The gardens of The Cedars extended well beyond the present boundaries of The White House property and through a series of transactions amongst the local landowners land on the opposite side of Village Road was included in the estate. That included the two cottages, Cedar Cottage and Cedar Tree, now of course privately owned, which recall the former name of The White House itself.



Fayrstede, now just one cottage, was four cottages when the photo here was taken in 1899. Its name in old English means the place where the fair took place, but the property appears to have acquired the name only in the early 20th or late 19th century. A document from 1935 identifies its former name as "Misbourne" acknowledging that the owners of the property once had the benefit of an expanse of land across Village Road all the way down to the river. So perhaps it is the case that someone researched the history of the village and discovered that the land on which Fayrstede stands was held as long ago as 1329 by Thomas de Fayrstede.


Though the frontage of The White Cottage isn't white, the origin of the name it has now is not obscure. However when the artists William Nicholson and Mabel Pryde moved in there in 1893 it had still the intriguing name of the beer house it had once been, The Eight Bells. That naming followed the practice of identifying pubs in close proximity to churches by reference to the number of bells which call the parishioners to prayer - and sure enough St. Mary's Church has eight bells.


And then we come to the village’s most enigmatic house name - Wrango.


The name has appeared in census reports at times as “Rango”. That may have been a clerical error - though the probate document of William Sedgwicke dated November 1767 does also omit the “W”. For most of its history its full name has been Wrango Hall, but the word “Hall” was dropped by Jay and Margaret Ashbrook when they bought the property in 1952. It seems it is now to be revived.

It is William Sedgwicke, his surname having that slightly unusual spelling, who provides us with just a small hint of how Wrango, or Rango, got its name.



Rango is a small community in the Indian State of Himachal Pradesh in the foothills of the Himalayas. It is an area which lays claim to the fictional Shangri-La invented by James Hilton in novel Lost Horizons. Hilton imagined Shangri-La as a beautiful paradise far away where all is pleasant. For James Hilton and his readers it was the most beautiful place on earth. Many homes have been named after it since Hilton wrote in 1933.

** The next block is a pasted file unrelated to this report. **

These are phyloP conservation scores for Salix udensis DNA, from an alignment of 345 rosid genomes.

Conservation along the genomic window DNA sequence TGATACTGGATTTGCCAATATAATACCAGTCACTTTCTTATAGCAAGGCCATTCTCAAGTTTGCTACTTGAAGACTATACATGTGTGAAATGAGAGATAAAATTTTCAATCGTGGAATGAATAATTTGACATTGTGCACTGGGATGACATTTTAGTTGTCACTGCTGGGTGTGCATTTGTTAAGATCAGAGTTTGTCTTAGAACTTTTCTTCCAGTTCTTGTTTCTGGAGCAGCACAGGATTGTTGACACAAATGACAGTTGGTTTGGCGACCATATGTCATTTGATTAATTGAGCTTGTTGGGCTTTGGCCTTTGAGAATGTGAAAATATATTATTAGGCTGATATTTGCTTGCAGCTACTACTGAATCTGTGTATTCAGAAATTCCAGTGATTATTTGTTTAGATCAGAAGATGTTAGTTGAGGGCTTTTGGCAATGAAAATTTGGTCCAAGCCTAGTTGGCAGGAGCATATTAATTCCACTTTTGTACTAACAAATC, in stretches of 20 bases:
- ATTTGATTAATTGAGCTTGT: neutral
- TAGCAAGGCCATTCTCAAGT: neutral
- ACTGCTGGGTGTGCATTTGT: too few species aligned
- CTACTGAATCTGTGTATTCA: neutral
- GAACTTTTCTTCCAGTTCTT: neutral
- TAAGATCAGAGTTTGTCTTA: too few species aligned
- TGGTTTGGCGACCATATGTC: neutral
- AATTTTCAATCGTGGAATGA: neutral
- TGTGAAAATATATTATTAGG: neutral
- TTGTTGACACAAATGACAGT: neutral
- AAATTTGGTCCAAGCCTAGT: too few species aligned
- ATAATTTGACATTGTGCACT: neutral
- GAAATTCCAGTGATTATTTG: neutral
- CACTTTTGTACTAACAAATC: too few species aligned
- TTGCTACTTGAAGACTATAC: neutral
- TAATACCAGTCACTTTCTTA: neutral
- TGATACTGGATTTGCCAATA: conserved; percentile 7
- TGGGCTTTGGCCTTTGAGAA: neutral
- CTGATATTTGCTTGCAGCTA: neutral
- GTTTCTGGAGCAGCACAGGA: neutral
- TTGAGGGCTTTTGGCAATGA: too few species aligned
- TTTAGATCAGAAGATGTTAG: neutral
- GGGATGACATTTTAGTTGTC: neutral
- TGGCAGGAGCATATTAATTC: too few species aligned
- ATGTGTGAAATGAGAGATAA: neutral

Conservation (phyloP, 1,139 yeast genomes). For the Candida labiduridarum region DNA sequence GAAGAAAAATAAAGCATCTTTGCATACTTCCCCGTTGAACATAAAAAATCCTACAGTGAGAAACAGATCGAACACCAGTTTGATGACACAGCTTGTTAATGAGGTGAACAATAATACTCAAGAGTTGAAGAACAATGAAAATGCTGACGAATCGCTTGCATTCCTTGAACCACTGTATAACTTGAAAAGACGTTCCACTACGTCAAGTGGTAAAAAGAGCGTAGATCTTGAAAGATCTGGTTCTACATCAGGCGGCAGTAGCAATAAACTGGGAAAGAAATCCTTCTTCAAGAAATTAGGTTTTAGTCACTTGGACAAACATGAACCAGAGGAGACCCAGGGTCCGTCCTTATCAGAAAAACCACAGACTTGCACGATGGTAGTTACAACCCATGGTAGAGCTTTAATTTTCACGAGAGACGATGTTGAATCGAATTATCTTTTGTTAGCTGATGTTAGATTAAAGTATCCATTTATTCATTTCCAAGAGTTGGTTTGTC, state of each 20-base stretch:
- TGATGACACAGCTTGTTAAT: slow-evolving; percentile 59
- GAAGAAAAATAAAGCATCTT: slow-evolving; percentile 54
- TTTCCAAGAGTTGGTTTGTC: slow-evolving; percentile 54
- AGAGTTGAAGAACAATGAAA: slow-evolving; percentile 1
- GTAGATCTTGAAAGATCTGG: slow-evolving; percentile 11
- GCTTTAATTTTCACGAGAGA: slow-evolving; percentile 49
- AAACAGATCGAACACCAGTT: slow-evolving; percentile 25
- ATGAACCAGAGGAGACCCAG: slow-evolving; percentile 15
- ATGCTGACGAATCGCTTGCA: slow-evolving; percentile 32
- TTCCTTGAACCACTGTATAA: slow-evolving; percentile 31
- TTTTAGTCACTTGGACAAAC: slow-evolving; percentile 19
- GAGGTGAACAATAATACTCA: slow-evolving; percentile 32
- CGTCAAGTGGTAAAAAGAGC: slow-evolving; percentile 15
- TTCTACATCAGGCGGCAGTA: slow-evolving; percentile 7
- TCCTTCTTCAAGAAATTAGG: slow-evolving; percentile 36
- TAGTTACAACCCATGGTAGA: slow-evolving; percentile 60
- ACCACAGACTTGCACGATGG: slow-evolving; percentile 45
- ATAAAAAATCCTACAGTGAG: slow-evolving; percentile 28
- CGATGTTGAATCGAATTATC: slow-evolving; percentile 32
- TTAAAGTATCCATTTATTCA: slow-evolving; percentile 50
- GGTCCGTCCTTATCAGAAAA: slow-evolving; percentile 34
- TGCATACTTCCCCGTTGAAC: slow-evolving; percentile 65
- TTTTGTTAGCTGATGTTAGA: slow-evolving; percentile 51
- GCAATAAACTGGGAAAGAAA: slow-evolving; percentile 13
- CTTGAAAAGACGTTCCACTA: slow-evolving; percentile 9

On 10th June 1748 Elizabeth Susannah Sedgwicke was born to Elizabeth and William in the Bombay Presidency of the East India Company. Was this the same William Sedgwicke who died at Rango Hall in 1767 after a working career spent in India ? Did he perhaps travel in the Himalayas finding it so beautiful that he named his house in Denham after Rango on his return ? Is Wrango Hall in fact William Sedgwicke’s personal Shanghai-La ? It is nothing more than a possible solution to an otherwise insoluble enigma.

Later this month: continuing to trace village names. What for example is a Pyghtle, who was Walter the Abbott, has Denham Place always had that name and how is it linked to Napoleon ?


And much more...




Photos


Cheapside from Neil Watson's collection

Fayrstede 1899 - thanks to Julie Williams

Himalaya photo by Suket Dedhia from Pexels


Sources


South Bucks District Council Denham Conservation Area Character Appraisal September 2008


Documents of Philip and Irene Courtenay-Luck


Interview with Julie Williams September 2019




Wikipedia


Wikimedia Commons


Ancestry.co.uk


The History of Denham Bucks by the Reverend R.H. Lathbury 1904


National Archives